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End of An Era
If you skied at Squaw in the last 35 years, chances are you spent time at the Squaw Valley Sports Shop buying gear, getting your skis tuned, or just hanging out. The Sports Shop, which evolved into a Squaw Valley institution, became a tight-knit family of skiers that attracted a loyal following of customers and employees, many of whom went on to become Olympic athletes or icons of the Squaw Valley ski community.
That is why many Squaw skiers are mourning the fact that this will be the Sports Shop’s last year at the mountain. Unable to reach an agreement with Squaw Valley Ski Corp. about the terms of its lease, the Sports Shop will close by the end of the season.
'Anybody who has ever skied at Squaw has definitely been through our shop,' said General Manager Dax Willard, whose parents opened the store in 1978. 'We’re the ones who have always been there for skiers and the community and the people of Squaw Valley.'
Squaw Valley Ski Corp. notified the Willard family last week that the Sports Shop’s lease would not be renewed. According to Squaw Valley CEO Andy Wirth, the Sports Shop had been an issue for Ski Corp., even before he came on board last year. Wirth said the resort did not make the decision to end discussions with the Willards lightly.
'It was certainly not a decision that came easy for me or the team,' Wirth said. 'Because of the Sports Shop’s longstanding history, we gave it a great deal of thought. But we have an obligation to make the most out of that space.'
While neither Squaw nor the Willards are at liberty to talk about details of their negotiations due to a confidentiality agreement, the issue boils down to money.
'We were fundamentally not able to come to an agreement on the value of the space,' said Wirth, adding that Ski Corp. had tried to make the relationship work. 'We have gone above and beyond to extreme ends to help them succeed over the last couple years.'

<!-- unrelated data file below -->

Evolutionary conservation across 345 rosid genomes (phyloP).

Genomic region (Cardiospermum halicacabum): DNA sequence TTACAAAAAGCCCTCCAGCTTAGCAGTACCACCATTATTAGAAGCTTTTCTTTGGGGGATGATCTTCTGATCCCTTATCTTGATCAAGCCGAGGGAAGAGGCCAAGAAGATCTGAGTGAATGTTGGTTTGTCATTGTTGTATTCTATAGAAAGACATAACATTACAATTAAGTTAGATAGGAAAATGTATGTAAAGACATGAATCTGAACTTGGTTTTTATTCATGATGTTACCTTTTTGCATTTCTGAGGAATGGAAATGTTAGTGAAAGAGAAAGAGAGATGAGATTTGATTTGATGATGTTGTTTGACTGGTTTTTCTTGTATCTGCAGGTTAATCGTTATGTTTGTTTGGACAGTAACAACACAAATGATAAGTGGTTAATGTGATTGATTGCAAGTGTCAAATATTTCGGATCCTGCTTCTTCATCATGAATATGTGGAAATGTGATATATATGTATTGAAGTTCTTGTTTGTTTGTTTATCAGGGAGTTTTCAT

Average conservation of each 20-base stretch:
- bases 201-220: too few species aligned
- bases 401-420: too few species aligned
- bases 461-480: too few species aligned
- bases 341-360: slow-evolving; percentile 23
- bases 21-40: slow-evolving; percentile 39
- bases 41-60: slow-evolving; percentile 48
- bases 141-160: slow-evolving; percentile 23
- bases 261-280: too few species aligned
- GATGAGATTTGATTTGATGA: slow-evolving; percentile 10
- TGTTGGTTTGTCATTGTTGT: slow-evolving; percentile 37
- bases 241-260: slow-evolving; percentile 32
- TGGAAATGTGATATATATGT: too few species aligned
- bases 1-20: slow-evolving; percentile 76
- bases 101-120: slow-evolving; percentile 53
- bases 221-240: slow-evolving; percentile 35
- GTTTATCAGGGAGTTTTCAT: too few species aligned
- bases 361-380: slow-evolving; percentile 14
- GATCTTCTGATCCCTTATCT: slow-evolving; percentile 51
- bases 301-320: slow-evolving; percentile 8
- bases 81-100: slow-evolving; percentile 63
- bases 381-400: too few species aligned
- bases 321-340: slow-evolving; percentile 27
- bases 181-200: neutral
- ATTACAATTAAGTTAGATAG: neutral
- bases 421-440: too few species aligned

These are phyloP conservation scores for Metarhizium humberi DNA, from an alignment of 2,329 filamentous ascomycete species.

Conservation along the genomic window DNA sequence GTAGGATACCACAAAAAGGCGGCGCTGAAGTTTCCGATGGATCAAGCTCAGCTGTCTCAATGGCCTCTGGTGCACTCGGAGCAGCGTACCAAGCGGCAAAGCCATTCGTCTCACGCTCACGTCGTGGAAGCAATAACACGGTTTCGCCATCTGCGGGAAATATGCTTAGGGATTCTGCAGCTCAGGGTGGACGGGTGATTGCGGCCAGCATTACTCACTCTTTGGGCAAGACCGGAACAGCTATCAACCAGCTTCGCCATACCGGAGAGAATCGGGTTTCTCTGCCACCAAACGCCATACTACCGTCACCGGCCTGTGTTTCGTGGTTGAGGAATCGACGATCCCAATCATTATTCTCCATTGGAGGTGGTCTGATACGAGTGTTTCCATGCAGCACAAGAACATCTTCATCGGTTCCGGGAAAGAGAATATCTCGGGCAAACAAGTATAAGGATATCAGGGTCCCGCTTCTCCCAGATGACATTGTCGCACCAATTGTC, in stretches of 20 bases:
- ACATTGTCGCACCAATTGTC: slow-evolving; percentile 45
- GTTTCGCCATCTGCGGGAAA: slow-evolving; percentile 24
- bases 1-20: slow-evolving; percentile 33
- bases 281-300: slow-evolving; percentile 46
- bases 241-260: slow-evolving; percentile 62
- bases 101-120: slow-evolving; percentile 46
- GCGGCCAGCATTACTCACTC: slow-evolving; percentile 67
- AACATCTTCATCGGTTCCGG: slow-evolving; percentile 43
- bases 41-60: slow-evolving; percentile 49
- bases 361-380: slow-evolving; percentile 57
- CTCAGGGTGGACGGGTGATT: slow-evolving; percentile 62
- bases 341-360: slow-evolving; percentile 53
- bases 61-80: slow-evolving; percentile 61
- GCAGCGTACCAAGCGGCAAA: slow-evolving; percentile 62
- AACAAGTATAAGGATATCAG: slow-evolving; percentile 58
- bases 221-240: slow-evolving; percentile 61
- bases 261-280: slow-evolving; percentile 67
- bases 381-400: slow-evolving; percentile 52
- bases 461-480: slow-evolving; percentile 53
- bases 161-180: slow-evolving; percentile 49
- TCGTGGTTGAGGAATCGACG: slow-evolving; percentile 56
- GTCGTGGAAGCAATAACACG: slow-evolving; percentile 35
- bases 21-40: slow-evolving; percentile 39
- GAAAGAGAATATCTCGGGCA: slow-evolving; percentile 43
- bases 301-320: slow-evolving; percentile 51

For the Willards, who have lived and breathed Squaw Valley and skiing for the last 35 years, Ski Corp.’s decision came as a major blow. Chris Willard, who opened the shop with her husband Dennis, called it 'devastating.'
'It’s been our passion and heart and soul forever,' said Dax. 'I grew up in there [the shop]… This has been very emotional, but we are grateful for the way Andy [Wirth] has been accommodating with an easy exit.'
In addition to being one of the longest-running businesses in Squaw Valley, the Sports Shop became the go-to place for local skiers and riders and helped many get their start in racing. The shop outfitted Julia Mancuso, now a U.S. Ski Team member, with her first pair of skis when she was on Mighty Mites, Squaw’s youth ski program. Olympic snowboarder Nate Holland had his foot beds made at the Sports Shop before he turned pro, and the shop made the custom boots Jonny Moseley was wearing when he won the gold medal in mogul skiing at the 1998 Olympics in Japan.
It’s that institutional knowledge and personal touch, Dax worries, that will be lost when the Squaw Valley Sports Shop leaves the mountain.
'They’ll lose the expertise, passion, all the uniqueness that we bring,' he said.
It’s not only pros and up-and-comers that frequented the shop, but some of its alumni are now household names in the skiing community. Former employee Jason Mack is now a guide for Points North Heli-Adventures in Alaska and was featured in Warren Miller’s 'Dynasty.' Tom Day worked at the Sports Shop for seven years in the 1980s, later becoming a professional skier and is now one of the foremost winter sports cinematographers in the country, filming for ski film companies like Warren Miller.
For people like Day, what will be lost with the Sports Shop’s departure from Squaw is more than just an historic ski shop.
'Sometimes the shop was about service to the community as much as anything else,' said Day, noting that the Willards became close friends who helped him out in a bind. 'They would give me short-term loans; they helped me personally. That was the uniqueness of working for a mom and pop.'
Chris said that helping the community was a priority for them. The store gave Mighty Mite parents a discount on uniforms, gave people a break on skis who couldn’t afford the price tag, and even let Mighty Mite kids come in and grab goggles, gloves, or poles if they lost an item on the hill and still wanted to ski, billing their parents later.
'We have a store in Tahoe City, but it’s not the same as being on the mountain,' Chris said. 'I think about all the generations we’ve helped … We’ve put our blood, sweat, and tears into the Sports Shop.'
The Squaw Valley Sports Shop store in Tahoe City will continue, but under a different name, Willard’s Sports.
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